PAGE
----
Clearly, A Strange Stirring is not a thoroughly critical review of The Feminine Mystique by any means. Coontz is determined to rehabilitate the book's notorious reputation in American history. By explaining the particular restraints placed on American women, legally and socially, she reminds the reader that Friedan's book, and the women who felt it spoke to their experience, were at once a product of the times; somewhere in between wartime insecurities and the backlash against post-war inequalities.
However, while Coontz is willing largely to dismiss Friedan's failings, she must take on what has become the largest critique of Friedan's work. In no uncertain terms, Friedan did not write about "American women" as a whole. Rather, the entirety of the text is meant to explain the lives of educated, middle class white women. Friedan neglects the experiences of working class women of any race, and African American women of any class. At the beginning of her own work, Coontz makes clear that much of the history she will offer is most relevant to educated white women, but not all of it. In this way, the reader is much more prepared for the unfolding of her story than Friedan's early working class or Black readers. And with a subject like The Feminine Mystique, the reader understands Coontz's disclaimer and bears her no ill will.
But in the seventh chapter, Coontz does consider those women whom Friedan did not. In an interesting discussion, Coontz illustrates that, by ignoring the women most likely to work outside of the home, Friedan did her argument a disservice. For instance, by dismissing the sixty-four percent of middle class African American women workers, "Friedan missed the opportunity to prove that women could indeed combine family commitments with involvement beyond the home" (126). And clearly, by ignoring the fact substantial numbers of white women actually did work out of necessity, Friedan's text does more than just "lapse into elitism" (137).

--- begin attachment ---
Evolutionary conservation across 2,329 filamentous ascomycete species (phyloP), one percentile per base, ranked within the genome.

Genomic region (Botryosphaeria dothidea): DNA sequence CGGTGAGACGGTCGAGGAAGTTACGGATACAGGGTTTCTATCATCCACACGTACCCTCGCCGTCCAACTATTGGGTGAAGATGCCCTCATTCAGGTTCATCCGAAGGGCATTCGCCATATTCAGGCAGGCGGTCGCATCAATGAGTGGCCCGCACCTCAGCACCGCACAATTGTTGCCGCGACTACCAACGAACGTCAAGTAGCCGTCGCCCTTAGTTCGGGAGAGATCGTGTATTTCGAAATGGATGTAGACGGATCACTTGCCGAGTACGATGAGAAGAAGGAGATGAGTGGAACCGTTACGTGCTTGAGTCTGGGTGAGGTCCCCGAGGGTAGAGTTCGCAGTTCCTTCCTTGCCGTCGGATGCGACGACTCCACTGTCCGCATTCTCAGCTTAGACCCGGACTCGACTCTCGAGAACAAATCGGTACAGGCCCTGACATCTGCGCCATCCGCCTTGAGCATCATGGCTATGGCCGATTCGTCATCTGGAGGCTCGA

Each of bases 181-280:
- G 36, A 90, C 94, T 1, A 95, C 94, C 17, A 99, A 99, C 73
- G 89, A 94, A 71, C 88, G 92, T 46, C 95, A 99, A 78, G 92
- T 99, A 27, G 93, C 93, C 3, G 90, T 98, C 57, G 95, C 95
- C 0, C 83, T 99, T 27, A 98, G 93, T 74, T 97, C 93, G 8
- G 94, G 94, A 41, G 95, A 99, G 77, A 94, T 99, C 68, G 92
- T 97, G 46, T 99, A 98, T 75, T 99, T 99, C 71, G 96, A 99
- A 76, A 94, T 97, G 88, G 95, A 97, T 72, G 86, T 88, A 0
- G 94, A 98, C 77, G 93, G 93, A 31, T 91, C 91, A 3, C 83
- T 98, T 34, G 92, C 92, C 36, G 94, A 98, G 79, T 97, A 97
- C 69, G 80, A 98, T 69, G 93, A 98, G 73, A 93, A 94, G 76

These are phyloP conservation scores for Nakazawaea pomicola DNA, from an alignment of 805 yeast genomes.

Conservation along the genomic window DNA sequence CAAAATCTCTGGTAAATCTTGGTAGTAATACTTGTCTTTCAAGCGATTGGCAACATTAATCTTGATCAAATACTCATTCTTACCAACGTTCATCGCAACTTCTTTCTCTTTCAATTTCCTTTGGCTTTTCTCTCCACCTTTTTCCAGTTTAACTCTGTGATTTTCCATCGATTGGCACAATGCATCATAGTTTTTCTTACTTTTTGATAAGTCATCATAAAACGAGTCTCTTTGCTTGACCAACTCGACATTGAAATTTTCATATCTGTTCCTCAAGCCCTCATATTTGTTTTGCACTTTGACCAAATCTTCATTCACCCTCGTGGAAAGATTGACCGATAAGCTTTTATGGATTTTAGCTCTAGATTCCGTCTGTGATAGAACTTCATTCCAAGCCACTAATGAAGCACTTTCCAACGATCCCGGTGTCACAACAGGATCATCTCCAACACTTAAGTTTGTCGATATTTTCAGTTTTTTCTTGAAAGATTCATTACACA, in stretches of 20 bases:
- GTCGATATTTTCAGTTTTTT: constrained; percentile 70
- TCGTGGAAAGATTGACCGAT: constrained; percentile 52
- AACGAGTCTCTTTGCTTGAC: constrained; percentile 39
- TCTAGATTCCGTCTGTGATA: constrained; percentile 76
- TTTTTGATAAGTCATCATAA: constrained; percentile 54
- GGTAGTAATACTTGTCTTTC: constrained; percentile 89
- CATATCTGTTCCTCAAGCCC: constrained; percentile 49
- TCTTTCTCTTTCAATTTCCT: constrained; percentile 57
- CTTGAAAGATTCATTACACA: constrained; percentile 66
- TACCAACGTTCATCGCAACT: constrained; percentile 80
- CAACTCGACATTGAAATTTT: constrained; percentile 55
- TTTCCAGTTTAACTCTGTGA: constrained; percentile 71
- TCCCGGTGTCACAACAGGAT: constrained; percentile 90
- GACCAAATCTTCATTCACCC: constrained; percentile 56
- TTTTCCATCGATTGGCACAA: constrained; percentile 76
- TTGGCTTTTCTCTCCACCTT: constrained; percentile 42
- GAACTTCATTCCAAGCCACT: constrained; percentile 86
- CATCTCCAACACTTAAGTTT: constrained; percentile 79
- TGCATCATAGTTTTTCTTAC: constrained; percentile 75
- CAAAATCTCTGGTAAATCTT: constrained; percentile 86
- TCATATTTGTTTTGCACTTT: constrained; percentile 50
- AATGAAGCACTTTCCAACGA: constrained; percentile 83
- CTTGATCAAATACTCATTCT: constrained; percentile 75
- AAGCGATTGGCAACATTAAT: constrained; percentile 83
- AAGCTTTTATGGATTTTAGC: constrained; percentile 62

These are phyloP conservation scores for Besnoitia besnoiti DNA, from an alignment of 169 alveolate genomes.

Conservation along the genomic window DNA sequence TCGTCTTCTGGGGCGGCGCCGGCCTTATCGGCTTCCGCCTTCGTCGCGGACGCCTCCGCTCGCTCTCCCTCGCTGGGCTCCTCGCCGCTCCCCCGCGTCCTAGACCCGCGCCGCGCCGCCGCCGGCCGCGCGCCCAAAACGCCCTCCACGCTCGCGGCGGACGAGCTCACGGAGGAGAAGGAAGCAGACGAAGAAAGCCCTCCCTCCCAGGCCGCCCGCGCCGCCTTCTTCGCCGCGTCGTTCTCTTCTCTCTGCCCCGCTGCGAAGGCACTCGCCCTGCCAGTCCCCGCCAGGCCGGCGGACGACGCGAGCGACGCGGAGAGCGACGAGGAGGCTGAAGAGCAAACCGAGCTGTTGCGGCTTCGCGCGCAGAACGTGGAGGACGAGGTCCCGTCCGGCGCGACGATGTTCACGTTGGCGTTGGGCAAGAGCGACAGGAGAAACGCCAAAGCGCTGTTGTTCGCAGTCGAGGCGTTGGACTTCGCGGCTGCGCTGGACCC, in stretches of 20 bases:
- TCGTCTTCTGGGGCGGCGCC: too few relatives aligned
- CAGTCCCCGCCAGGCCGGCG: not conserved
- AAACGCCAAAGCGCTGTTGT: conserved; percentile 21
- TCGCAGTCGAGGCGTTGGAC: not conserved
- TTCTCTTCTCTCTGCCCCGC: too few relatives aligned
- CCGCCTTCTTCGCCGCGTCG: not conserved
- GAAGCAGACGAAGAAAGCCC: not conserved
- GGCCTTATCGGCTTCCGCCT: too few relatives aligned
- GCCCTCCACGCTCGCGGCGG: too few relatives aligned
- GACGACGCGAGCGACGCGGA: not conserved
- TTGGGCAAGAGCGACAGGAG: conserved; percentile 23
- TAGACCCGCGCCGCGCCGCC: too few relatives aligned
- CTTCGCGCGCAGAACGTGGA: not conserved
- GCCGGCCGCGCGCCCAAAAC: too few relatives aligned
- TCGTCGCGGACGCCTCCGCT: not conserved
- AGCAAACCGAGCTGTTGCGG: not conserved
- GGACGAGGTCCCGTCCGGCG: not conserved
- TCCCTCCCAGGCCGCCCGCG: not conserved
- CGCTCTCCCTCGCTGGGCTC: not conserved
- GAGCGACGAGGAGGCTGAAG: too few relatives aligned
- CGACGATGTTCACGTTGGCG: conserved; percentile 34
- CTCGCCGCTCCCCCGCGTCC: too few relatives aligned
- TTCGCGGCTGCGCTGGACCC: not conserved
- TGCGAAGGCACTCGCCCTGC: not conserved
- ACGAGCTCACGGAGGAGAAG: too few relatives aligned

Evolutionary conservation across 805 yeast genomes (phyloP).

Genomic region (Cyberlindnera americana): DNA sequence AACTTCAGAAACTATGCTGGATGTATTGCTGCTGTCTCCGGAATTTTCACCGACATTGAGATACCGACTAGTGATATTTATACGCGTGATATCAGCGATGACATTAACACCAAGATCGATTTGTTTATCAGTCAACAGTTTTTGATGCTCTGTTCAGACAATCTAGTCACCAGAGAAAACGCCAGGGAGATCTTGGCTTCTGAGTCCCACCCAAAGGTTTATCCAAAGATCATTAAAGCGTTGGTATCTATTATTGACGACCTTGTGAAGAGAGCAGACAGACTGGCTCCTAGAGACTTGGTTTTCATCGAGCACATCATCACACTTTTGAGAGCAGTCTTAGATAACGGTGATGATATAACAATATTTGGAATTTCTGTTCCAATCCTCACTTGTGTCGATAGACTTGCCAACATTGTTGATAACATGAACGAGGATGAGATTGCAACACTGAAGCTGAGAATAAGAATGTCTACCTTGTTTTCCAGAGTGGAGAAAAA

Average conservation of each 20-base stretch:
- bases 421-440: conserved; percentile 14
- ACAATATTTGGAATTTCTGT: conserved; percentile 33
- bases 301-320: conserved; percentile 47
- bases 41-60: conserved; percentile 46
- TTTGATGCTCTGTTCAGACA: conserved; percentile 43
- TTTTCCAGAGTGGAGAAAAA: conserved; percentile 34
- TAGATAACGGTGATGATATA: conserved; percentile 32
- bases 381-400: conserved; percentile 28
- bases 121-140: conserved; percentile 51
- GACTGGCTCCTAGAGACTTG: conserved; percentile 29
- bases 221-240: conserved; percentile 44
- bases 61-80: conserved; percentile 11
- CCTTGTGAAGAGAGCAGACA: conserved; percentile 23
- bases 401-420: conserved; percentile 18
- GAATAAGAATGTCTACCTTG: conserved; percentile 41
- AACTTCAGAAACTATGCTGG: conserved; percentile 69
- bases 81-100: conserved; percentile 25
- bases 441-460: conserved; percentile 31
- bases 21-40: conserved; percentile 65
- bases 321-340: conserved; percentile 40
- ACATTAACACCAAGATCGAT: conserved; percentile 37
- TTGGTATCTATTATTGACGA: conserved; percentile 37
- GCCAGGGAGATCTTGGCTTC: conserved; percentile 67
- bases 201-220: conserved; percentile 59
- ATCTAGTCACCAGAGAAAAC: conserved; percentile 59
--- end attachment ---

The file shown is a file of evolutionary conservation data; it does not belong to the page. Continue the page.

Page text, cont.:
Unfortunately, the history of working class and African American women offered here is much less nuanced than the rest of the text and effectively stands out like a sore thumb in the book as a whole. However, it seems clear that Coontz does not want to repeat Friedan's mistakes, and her writing is so passionate that the reader cannot help but appreciate her attempt.
In the end, A Strange Stirring is a pleasure to read, fascinating and a little bit uncomfortable, like the history recounted in its pages. While Coontz may not convince modern women, or men, to check The Feminine Mystique out from the local library, she has offered her own work as a useful replacement. It is not surprising that Coontz ends her work with a discussion of the continued need for modern women, who work outside of the home in large numbers, to be allowed to find a new balance between work and family in the ways that their predecessors were unable. And in many ways Coontz illustrates Betty Friedan might have a few lessons to teach modern America yet.